As part of their larger report “Developing Urban Futures,” the Cities Urban Age Program at the London School of Economics created a new series of digital density diagrams, 3D models that visually demonstrate the density of people in cities around the world. The maps combine a range of socio-economic data, including where people live, work, and commute to capture the key spatial dimensions of urban economic life. The taller spikes represent larger concentrations of people, while the flatter zones represent lower density concentrations, for example, residential or suburban neighborhoods.
All animations and screenshots courtesy of Justin Fung/Manhattan Population Explorer
There are two million people who reside in Manhattan, but during the workday, thanks to the overwhelming number of commuters, the number of people on the island doubles to four million. This is the highest ratio of daytime-to-nighttime population anywhere in the country. To show how this population pulses over the course of a day, data visualization designer and researcher Justin Fung created the interactive Manhattan Population Explorer. First picked up by Fast Co. Design, the map highlights just how many people fill each city block for 24 hours. The height of crowdedness comes between 12 and 3pm, during which time, unsurprisingly, Midtown and Lower Manhattan show populations nearing 13,000. During the day, these ‘hoods see their populations jump by 10 and four times respectively.
The 2015 census puts New York City’s population at a record high of 8.6 million. This is a 375,000-person increase from 2010, the biggest spike since the 1920s. The rise is attributed to the nearly 250,000 jobs that were created in 2014 and 2015, the $7.3 billion in venture capital present in the city in 2015 (the second-highest level ever), and record-breaking tourism that’s created a boom in the hospitality industry. And of course, with more people comes the need for more places to put them, and Commercial Observer estimates that the city “needs to produce at least 20,000 new housing units each year just to keep pace with demand and population growth.”
It’s widely known that most of the world’s population is concentrated in and around cities, but this cool map created by Max Galka (h/t CityLab) shows us exactly what that spatial disparity looks like. Using NASA’s gridded population data, which zooms in on the number of people inhabiting every nine-square-mile patch of the Earth, Galka colored all the areas boasting more than 8,000 inhabitants with yellow cells, while those with less than that number were marked black. What’s visualized with 28 million cells mapped is that half of the world’s inhabitants (about 7.4 billion people to date) occupy just one percent of the Earth’s land. The rest of the population is sparsely dispersed over the other 99 percent.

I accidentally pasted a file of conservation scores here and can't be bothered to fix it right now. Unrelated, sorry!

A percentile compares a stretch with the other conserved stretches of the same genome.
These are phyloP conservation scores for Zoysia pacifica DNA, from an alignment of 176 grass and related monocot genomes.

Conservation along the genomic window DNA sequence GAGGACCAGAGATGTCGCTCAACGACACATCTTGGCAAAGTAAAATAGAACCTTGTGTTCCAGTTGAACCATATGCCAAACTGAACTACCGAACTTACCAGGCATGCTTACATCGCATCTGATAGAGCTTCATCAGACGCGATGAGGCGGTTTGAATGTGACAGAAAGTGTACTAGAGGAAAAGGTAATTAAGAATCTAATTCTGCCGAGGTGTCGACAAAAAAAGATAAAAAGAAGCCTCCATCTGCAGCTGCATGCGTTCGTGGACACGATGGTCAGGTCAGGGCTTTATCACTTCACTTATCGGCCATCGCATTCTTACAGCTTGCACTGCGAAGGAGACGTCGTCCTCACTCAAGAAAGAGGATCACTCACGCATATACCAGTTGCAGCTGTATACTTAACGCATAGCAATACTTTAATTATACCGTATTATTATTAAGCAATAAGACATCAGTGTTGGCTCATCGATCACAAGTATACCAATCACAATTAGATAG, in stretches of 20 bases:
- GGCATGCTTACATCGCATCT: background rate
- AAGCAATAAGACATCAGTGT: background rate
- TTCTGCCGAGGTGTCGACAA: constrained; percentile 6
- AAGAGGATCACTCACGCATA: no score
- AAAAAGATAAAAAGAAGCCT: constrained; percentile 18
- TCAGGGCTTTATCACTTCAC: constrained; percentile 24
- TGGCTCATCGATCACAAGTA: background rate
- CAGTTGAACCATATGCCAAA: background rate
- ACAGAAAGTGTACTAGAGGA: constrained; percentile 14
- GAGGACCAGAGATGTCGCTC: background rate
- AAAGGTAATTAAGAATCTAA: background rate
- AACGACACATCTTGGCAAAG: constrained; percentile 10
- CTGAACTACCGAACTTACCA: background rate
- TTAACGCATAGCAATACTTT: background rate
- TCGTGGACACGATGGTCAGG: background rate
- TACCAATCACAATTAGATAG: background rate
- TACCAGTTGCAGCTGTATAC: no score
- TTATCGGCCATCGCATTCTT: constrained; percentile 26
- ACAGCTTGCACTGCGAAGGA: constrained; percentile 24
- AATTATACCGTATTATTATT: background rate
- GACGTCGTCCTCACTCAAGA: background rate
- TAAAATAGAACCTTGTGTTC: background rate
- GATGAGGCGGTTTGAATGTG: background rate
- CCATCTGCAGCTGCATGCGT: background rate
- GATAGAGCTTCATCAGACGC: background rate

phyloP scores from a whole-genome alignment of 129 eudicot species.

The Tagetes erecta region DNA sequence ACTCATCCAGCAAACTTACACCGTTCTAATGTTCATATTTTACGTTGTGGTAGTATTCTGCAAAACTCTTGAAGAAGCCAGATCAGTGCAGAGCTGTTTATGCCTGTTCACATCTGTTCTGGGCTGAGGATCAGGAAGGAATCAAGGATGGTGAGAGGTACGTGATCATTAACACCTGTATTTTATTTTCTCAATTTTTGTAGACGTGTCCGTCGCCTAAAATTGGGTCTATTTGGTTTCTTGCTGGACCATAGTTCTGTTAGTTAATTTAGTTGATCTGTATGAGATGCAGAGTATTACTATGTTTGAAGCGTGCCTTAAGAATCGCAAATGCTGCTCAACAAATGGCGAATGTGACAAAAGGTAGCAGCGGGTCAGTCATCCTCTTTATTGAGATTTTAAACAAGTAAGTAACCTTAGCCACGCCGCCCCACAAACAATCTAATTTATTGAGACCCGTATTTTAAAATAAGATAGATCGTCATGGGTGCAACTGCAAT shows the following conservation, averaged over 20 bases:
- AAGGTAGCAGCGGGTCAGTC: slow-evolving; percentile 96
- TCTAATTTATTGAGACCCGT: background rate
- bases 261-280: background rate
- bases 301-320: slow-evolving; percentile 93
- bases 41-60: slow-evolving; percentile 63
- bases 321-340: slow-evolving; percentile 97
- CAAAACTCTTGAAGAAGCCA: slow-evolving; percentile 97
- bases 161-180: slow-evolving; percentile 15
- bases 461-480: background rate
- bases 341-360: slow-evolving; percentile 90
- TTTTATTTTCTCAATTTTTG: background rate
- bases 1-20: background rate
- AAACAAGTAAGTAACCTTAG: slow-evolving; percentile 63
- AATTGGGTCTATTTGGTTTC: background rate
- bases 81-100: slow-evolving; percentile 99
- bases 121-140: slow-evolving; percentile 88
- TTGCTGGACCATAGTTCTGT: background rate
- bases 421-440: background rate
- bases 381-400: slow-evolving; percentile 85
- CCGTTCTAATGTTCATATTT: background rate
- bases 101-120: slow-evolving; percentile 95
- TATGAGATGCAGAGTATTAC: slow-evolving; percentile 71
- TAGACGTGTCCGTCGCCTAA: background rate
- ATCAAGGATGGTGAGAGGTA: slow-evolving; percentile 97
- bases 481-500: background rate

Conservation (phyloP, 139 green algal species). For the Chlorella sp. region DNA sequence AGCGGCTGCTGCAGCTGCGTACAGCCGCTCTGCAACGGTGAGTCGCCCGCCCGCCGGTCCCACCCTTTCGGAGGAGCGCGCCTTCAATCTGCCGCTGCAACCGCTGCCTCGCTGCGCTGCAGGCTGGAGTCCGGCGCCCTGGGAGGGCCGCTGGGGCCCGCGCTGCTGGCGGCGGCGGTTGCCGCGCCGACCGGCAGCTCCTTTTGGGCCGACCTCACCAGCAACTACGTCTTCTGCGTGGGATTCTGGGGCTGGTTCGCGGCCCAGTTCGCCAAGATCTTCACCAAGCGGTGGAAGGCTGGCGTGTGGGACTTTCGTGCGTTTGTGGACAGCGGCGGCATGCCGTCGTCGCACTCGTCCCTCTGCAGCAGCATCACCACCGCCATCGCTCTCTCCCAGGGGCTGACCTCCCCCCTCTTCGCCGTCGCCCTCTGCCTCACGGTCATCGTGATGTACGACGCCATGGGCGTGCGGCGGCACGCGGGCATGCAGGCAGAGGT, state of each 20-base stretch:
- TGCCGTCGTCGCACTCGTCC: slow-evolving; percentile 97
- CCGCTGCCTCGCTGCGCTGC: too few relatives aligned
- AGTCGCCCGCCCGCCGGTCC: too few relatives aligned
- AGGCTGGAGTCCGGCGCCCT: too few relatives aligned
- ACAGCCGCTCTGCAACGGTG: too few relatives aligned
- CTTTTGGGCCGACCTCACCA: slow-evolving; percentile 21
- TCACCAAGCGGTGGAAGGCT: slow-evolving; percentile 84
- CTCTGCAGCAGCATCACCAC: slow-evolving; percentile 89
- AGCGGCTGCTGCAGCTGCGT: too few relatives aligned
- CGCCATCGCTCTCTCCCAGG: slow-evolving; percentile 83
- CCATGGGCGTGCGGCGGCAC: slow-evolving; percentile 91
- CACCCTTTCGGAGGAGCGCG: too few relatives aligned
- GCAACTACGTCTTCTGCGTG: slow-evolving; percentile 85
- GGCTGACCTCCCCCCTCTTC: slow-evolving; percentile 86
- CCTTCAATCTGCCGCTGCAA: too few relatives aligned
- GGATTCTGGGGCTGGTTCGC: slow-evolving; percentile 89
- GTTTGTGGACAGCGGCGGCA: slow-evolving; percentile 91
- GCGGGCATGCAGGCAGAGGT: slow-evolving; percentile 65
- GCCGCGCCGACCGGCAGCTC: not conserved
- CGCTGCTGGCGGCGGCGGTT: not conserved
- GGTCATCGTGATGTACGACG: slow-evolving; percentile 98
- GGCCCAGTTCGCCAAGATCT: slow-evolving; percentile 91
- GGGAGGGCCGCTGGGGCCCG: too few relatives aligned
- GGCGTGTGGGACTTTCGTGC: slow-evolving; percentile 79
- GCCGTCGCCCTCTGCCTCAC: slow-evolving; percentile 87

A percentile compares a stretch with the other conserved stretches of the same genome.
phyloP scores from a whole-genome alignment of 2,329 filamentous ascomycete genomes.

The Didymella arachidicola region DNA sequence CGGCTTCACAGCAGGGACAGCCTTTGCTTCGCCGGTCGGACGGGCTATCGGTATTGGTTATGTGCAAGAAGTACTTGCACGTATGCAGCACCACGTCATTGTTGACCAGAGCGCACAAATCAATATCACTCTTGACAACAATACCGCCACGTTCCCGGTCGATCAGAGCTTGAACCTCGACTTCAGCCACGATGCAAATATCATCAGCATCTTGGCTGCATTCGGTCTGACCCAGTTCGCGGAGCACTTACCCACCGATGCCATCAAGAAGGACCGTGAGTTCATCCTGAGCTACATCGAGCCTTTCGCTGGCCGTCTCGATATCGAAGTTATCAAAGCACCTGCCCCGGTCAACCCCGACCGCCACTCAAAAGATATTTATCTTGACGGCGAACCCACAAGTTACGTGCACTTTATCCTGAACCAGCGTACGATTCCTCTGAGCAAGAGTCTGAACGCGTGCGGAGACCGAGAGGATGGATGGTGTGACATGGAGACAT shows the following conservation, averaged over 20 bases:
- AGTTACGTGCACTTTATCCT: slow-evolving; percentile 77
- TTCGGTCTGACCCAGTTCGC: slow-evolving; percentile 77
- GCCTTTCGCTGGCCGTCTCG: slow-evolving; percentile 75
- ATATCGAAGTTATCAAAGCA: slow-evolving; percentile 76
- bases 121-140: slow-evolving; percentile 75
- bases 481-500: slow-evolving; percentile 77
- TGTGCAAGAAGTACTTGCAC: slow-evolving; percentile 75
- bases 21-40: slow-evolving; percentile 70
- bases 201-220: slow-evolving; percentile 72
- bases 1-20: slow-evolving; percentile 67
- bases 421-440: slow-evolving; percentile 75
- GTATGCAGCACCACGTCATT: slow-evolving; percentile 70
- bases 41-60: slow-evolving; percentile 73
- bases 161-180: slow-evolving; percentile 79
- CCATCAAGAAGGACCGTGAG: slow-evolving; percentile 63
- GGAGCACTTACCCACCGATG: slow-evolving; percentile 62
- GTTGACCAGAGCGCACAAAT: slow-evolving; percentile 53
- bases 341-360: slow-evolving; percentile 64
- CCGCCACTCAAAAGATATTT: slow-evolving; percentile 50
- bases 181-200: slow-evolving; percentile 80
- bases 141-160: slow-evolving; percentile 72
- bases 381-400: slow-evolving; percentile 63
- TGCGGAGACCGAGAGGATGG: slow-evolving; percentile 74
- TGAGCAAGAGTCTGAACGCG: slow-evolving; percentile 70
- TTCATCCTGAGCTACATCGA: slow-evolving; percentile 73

New York may be the city that never sleeps, but it certainly pulsates far differently depending on what time of day it is. This fascinating map created by Joe Lertola gives us an idea of just how population-filled areas of Manhattan get during working hours, and how the city empties out at night when most workers head back to their homes in the suburbs.
Though New York City is expected to surpass its 2020 population projections this year, rest assured that there’s plenty of space for all of these folks—and then some.
An amusing and quite informative experiment conducted by Tim Urban of the blog Wait But Why takes a look at just how much space you would need to fit the world’s population comfortably(ish). The investigation, which puts 7.3 billion folks cozily shoulder to shoulder, hinges on the assumption that you can fit ten humans into a square meter.
Think New York City is crowded now? You ain’t seen nothing yet. According to census data and a new report by the Brookings Institute on job proximity, the city is on track for a population boom of professionals raking in big bucks. The city has by far the highest job density in the country, even when the national trend is for both people and jobs to move to the suburbs. Similarly, NYC tops the list of increase in population of college grads between 2007 and 2012 by a landslide. And as The Atlantic observes, this combination is creating a feedback loop that will make our already rich and crowded city even richer and more crowded. “The densest cities tend to be the most educated cities, which are also the richest cities, and often the biggest cities. They’re gobbling up a disproportionate share of college grads. And, as a result, they are becoming richer, denser, and more educated.”